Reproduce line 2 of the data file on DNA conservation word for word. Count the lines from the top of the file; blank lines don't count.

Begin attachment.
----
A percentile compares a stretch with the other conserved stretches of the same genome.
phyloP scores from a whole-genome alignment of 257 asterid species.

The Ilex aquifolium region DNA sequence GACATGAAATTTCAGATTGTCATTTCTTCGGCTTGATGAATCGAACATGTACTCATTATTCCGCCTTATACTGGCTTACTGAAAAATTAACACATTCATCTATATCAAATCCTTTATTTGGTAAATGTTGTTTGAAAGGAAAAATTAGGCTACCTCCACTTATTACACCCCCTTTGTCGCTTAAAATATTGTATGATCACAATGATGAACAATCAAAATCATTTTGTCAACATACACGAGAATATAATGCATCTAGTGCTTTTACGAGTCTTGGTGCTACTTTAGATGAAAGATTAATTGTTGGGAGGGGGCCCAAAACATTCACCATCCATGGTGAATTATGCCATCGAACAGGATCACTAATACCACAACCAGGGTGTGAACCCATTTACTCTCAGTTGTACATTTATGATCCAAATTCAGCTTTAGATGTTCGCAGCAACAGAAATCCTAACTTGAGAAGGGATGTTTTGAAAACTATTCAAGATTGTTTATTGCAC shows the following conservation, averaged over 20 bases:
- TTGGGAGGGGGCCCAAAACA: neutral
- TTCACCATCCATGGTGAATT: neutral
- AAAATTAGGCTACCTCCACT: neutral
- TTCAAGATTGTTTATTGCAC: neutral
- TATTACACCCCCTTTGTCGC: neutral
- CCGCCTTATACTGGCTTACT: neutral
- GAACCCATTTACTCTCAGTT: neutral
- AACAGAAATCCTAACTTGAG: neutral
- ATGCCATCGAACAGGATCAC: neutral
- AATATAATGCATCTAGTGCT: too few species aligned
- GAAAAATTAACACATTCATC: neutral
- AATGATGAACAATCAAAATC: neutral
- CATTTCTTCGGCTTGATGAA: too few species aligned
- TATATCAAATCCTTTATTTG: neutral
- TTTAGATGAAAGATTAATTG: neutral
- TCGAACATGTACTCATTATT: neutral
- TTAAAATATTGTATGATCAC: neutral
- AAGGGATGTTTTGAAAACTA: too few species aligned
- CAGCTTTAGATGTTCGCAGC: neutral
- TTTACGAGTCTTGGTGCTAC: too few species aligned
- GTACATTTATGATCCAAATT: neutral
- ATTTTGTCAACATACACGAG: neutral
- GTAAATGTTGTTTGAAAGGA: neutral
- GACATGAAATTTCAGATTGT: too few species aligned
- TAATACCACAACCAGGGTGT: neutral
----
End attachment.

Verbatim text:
phyloP scores from a whole-genome alignment of 257 asterid species.